Politics

Manafort's move to Manhattan prison comes after unusual request by DOJ

He could appear in court in coming days

President Donald Trump's former campaign manager Paul Manafort may not be headed to Rikers Island after the Trump administration's new deputy attorney general fielded a request from his defense lawyers to keep him in a federal prison.

Manafort was moved by the federal prison system to the Metropolitan Correctional Center in Manhattan on Monday morning after Deputy Attorney General Jeffrey Rosen wrote to the Manhattan district attorney about what to do with him while the federal inmate awaits state court proceedings.

"Before rendering a decision on this matter, the Department would like to know if your office has a response to the May 17 letter or would otherwise like to comment," Rosen wrote. "In order to resolve this question in a timely way, we would appreciate any response by June 18, 2019."

Manafort's move to New York comes because of a case against him from Manhattan District Attorney Cyrus Vance, which was made public minutes after Manafort was sentenced by a federal judge in March in Washington, DC, for crimes uncovered by the Mueller investigation. Prosecutors asked for Manafort to be moved to Rikers Island while he faced the state charges.

He has not yet appeared before a judge in Manhattan to face his charges there. He won't be arraigned Tuesday, a person familiar with his case said, but Manafort could appear in court in the coming days.

Manafort's move to a federal prison in Manhattan comes after Vance received an unusual request last week from the deputy attorney general.

Rosen passed along a letter from Manafort's attorney to the Bureau of Prisons seeking to keep Manafort in federal custody in light of health and other concerns, according to a source familiar with the letter. Manafort's defense team specifically cites concerns about incarceration at Rikers Island as part of the rationale to allow Manafort to remain at the Loretto prison facility.

The move by Rosen to intervene in the case of a single federal inmate is the latest in an unusual series of circumstances. Manafort's case is also unusual because individuals who are prosecuted federally are not usually then prosecuted by a state for similar crimes.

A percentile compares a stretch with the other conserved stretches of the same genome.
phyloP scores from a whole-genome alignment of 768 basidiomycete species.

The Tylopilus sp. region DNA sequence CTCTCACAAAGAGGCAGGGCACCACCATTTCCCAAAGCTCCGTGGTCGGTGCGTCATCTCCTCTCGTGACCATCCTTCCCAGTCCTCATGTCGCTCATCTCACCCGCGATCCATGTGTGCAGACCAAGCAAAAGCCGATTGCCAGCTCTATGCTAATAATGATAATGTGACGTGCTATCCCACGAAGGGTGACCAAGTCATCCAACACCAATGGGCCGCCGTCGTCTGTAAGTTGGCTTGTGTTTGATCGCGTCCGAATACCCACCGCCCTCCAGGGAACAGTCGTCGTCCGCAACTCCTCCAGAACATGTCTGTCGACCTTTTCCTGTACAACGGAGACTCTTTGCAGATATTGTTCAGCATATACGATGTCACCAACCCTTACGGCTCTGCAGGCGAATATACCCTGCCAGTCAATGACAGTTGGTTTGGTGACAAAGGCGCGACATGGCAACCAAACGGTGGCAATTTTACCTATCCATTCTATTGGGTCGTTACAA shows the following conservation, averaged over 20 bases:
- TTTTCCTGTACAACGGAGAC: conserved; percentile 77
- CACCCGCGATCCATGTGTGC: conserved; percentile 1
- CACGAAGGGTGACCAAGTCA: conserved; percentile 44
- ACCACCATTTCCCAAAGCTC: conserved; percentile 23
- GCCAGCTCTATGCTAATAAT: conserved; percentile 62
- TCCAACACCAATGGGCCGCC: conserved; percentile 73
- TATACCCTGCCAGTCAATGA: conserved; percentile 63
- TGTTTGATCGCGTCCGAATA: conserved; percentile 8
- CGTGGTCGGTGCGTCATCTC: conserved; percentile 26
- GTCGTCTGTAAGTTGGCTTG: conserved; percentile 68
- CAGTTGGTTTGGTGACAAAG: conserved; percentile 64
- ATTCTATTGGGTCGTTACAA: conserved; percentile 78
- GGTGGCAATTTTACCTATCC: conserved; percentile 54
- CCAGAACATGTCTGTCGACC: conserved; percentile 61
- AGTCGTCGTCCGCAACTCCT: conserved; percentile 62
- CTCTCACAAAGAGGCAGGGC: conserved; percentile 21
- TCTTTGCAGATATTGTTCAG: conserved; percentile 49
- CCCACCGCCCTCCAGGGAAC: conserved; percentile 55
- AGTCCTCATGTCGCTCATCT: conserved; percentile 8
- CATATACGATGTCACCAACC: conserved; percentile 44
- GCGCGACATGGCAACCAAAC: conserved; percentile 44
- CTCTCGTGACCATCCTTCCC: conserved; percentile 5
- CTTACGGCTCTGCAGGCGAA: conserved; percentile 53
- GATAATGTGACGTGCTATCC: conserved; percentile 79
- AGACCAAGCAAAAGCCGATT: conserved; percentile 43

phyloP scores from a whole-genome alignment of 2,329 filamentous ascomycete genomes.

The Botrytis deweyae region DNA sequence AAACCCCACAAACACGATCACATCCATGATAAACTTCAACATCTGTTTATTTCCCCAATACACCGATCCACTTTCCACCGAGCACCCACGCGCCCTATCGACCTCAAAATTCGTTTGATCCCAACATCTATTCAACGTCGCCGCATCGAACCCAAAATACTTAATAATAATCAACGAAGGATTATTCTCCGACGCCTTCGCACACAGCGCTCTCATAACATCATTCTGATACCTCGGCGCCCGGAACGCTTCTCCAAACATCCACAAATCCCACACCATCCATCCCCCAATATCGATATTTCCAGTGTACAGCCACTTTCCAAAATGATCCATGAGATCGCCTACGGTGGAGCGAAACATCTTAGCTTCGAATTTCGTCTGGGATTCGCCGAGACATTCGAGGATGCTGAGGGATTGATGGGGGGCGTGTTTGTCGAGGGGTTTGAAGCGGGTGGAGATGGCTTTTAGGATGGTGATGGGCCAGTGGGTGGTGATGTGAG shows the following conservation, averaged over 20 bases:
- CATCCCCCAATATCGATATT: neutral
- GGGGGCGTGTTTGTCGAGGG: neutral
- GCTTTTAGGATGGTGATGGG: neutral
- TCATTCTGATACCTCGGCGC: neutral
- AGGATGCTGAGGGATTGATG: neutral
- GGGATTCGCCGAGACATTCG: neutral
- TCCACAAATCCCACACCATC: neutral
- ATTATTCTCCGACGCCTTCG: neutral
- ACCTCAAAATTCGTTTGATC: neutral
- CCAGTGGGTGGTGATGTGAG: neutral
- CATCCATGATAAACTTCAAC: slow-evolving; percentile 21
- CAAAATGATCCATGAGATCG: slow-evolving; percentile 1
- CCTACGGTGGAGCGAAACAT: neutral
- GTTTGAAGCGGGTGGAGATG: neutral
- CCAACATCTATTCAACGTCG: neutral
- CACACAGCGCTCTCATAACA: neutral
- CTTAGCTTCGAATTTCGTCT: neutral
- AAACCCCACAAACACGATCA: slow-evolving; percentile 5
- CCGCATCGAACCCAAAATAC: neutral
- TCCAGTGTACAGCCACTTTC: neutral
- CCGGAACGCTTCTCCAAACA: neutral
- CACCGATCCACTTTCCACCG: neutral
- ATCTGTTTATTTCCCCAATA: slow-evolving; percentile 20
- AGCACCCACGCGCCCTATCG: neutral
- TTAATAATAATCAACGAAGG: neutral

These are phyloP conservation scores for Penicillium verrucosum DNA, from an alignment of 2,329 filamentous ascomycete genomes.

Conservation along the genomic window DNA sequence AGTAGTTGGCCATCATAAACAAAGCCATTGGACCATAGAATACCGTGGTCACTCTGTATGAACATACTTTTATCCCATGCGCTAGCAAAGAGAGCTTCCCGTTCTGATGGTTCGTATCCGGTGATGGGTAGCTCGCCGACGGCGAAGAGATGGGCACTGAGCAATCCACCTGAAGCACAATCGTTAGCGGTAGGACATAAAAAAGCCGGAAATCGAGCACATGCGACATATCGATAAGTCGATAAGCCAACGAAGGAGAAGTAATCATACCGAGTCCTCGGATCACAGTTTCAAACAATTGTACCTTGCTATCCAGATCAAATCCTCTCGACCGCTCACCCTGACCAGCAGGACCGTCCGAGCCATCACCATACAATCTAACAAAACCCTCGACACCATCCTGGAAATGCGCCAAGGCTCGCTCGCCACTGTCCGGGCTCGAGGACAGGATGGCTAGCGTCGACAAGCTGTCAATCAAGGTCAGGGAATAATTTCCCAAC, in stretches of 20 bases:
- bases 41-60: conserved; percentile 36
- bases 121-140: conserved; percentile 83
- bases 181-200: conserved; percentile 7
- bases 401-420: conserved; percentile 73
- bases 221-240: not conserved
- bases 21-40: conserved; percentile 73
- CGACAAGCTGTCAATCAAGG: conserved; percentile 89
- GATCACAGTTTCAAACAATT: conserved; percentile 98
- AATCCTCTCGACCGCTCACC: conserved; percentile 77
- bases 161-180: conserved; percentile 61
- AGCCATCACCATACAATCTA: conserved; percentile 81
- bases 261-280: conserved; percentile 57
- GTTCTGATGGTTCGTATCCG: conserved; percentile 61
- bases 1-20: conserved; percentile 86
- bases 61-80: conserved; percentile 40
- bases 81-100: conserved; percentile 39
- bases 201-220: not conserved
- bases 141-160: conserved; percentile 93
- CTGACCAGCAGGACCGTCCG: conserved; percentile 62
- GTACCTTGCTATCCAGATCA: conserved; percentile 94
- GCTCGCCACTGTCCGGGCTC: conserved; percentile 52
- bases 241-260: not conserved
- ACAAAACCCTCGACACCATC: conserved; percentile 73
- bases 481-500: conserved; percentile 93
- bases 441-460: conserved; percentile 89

In his letter to Vance, Rosen asks him to weigh in on where Manafort should be held in light of the letter from Manafort's attorney.

It's still possible Manafort could be moved to Rikers Island or another jail in the city as the New York case plays out -- but at the moment, he's still in the custody of federal authorities.

A senior Justice Department official said the department decided to "err on the side of caution" and keep Manafort in federal custody during state proceedings because New York prosecutors did not object to a proposal by Manafort's attorney to make him "available to the state when necessary." The Justice Department checked with NY prosecutors after Manafort's defense team contacted the Bureau of Prisons with concerns about him being moved to state custody, citing health and safety concerns, the official said.

Manafort, the Trump campaign's former chairman, had been serving his federal sentence at a prison in Loretto, Pennsylvania. He has been behind bars for one full year as of this week.

He was sentenced in March to seven-and-a-half years in prison for federal tax fraud, bank fraud and foreign lobbying violations stemming from two cases investigated by Mueller.

Less than an hour later, Vance announced a 16-count criminal indictment charging Manafort with state crimes, including residential mortgage fraud and falsifying business records.

While Trump has authority as President to pardon Manafort for federal crimes, his authority doesn't extend to state charges.

CNN's Laura Jarrett contributed to this report.


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